You start with a fairly basic enriched yeast dough, and after that’s risen for about an hour, then you carefully flatten it out into a rectangle. You slather the rectangle with some lemon curd, then fold over one side and sprinkle the whole thing with a mix of lemon zest and sugar to add a little more lemon flavor. Then you fold over the other side, pinch the edges closed, turn, and carefully flatten back into a rectangle so you can cut it into thin strips, about 1 inch wide. Those then get twisted and spiraled, and then carefully placed onto baking sheets. Another (shorter) rise, and you brush them with melted butter and then pop them into the oven to bake. And when they’re done, ta da, you have a bunch of lovely swirly buns!

The lemon flavor in these is fairly light (Adding some lemon zest to the dough itself would probably help a lot here), but otherwise we really liked them. One bun makes a delicious breakfast, so these will last us for a couple days, and the shrub in the backyard has a bazillion more lemons, so I’ll definitely be making these again.

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Today we veered wildly off the soup and baked goods track and instead made a big pile of bean and cheese wraps.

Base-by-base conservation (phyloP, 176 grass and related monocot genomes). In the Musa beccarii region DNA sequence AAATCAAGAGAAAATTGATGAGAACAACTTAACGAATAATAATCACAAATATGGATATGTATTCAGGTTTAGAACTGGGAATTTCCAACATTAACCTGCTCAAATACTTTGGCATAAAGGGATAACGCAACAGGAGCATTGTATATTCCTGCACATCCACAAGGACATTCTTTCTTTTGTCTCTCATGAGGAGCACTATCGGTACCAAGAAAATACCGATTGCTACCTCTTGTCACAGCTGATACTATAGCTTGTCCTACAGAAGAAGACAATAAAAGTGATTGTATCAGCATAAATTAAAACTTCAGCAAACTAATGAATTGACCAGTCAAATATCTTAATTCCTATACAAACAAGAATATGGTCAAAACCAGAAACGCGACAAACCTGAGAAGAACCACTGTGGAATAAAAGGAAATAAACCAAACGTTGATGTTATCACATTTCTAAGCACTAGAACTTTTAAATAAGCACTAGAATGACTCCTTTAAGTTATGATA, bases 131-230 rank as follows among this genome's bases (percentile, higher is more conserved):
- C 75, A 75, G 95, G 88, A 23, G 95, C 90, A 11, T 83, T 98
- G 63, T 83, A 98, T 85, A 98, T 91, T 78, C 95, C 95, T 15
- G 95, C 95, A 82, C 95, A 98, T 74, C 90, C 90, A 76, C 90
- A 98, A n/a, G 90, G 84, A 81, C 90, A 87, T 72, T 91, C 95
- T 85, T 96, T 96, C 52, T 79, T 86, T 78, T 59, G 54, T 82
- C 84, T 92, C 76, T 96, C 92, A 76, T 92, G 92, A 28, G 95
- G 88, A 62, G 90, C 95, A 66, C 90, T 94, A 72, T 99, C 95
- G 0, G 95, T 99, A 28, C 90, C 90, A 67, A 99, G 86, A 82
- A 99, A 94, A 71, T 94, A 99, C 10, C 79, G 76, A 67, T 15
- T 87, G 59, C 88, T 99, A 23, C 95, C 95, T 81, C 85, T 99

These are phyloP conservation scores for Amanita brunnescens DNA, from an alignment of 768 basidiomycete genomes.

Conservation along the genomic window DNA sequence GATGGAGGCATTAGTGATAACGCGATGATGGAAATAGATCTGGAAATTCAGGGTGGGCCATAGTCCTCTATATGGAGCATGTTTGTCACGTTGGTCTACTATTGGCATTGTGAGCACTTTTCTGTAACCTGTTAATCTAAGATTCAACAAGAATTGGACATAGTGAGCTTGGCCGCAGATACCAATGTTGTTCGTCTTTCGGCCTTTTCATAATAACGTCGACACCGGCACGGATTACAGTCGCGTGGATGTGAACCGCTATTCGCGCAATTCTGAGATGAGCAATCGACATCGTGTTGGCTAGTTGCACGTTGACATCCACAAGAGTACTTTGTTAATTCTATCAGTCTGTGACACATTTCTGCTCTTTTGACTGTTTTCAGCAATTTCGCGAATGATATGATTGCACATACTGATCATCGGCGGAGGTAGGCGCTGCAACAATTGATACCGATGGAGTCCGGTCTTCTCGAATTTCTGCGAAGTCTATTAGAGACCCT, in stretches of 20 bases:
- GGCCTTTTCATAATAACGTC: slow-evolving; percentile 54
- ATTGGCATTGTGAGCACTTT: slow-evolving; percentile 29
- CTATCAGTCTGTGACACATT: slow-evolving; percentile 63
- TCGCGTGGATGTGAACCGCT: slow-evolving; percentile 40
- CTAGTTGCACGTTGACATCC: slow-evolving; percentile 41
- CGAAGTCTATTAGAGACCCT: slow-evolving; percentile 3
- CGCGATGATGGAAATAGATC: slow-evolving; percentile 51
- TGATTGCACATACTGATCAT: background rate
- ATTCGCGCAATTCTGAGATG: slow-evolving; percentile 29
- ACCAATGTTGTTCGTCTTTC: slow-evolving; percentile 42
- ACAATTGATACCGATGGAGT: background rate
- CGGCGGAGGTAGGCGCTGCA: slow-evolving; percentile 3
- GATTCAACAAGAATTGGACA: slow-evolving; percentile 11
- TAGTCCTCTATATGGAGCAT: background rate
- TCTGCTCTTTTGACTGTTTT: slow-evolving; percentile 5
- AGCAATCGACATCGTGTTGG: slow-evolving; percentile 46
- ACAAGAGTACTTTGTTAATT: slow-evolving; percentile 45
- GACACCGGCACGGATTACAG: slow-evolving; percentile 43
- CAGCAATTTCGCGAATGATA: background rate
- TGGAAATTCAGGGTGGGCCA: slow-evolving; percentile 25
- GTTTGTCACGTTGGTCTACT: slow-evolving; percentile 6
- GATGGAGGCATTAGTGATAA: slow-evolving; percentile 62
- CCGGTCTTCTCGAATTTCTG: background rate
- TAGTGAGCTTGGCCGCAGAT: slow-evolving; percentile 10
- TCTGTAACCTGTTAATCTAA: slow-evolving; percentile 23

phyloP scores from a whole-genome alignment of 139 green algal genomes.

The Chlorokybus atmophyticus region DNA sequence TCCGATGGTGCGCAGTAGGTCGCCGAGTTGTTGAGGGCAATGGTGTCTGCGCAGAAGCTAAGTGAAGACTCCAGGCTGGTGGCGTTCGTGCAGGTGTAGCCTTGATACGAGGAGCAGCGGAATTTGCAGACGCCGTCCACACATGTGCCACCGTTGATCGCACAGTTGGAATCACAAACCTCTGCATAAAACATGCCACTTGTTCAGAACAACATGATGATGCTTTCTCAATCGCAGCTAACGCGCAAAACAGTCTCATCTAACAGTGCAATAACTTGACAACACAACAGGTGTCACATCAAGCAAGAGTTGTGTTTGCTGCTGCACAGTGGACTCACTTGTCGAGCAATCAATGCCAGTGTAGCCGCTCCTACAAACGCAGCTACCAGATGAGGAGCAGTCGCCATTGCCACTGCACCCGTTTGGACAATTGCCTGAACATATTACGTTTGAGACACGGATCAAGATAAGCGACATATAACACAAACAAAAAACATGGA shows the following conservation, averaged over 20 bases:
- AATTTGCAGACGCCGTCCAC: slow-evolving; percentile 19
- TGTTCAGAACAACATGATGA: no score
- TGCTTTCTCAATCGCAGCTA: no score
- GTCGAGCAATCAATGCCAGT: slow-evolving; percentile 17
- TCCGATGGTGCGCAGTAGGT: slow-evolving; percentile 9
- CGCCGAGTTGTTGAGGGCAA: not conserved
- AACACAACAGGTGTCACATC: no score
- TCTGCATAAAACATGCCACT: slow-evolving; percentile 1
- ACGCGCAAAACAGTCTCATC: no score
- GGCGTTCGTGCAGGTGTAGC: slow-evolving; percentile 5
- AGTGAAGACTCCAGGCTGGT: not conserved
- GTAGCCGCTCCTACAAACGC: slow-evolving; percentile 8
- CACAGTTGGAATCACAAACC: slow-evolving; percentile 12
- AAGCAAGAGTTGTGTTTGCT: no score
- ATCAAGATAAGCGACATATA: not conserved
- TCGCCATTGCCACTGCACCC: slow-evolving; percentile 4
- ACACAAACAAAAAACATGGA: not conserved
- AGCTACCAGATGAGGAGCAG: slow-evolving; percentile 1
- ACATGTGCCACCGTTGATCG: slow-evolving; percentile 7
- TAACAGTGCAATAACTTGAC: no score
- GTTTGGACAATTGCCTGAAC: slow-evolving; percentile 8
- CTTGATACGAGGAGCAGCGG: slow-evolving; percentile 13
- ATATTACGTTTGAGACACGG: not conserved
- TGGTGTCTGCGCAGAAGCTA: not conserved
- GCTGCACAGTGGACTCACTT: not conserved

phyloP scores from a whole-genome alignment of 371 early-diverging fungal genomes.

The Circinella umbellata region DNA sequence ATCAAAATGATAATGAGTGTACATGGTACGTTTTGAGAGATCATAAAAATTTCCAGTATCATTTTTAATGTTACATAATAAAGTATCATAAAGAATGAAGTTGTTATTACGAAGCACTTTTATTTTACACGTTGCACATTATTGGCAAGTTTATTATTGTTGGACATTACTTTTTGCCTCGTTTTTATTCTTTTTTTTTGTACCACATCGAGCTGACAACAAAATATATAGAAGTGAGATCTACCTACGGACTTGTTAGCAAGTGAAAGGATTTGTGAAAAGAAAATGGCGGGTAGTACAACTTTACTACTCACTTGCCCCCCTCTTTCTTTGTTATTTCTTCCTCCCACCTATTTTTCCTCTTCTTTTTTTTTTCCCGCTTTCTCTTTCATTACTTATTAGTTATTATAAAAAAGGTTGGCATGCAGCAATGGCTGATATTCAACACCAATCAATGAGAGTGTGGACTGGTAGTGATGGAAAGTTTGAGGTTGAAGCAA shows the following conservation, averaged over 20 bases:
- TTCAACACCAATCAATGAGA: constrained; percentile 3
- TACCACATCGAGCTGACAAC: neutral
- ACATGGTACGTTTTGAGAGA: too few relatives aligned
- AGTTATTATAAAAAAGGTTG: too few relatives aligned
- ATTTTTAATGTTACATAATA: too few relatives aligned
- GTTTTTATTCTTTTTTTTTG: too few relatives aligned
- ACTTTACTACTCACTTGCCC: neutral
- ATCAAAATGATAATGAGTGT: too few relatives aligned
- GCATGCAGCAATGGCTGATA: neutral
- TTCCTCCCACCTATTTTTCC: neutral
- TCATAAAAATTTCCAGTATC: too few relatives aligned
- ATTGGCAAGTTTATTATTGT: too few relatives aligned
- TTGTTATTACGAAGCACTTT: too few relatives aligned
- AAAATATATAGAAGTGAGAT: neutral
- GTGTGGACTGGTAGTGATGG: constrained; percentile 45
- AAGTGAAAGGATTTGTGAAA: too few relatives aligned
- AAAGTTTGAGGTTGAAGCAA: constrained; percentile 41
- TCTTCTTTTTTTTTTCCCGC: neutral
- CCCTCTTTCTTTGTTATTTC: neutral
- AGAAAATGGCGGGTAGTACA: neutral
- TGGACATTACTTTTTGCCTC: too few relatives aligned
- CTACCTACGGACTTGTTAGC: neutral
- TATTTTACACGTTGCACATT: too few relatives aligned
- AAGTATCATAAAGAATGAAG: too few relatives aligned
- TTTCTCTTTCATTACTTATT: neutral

This is a recipe we’ve made many times in the past, and it’s always one where I put it off and put it off and then finally make a batch and ask myself why I don’t make these more often, because they really are just that easy.

These things are super easy to customize. You start with 6 cans of whatever beans you like (we use black, white, or pinto) rinsed well and then drained. Add in a can of corn (or some frozen corn if you prefer), and a cup of whatever type of salsa you prefer. A chopped onion is a good addition, although since neither of us is a fan of raw onion, I always cook it first. You could also toss in some diced peppers, or whatever other veggies you prefer. A couple teaspoons of a mix of your favorite relevant spices (cumin, oregano, salt, pepper, chili powder, etc.; you decide what level of spice you want), and finally 2 cups of shredded cheddar cheese (you can forgo the cheese but I’d recommend something in a similar vein as a replacement to add both binder and a little moisture to the interior) and you have a ginormous bowl of filling. Then you lay out burrito sized flour tortillas over every open surface in your kitchen, and dole out heaping cups of filling onto each until you’ve used it all up. Fold them so the filling is trapped inside, then wrap them in waxed paper and stash them in the freezer.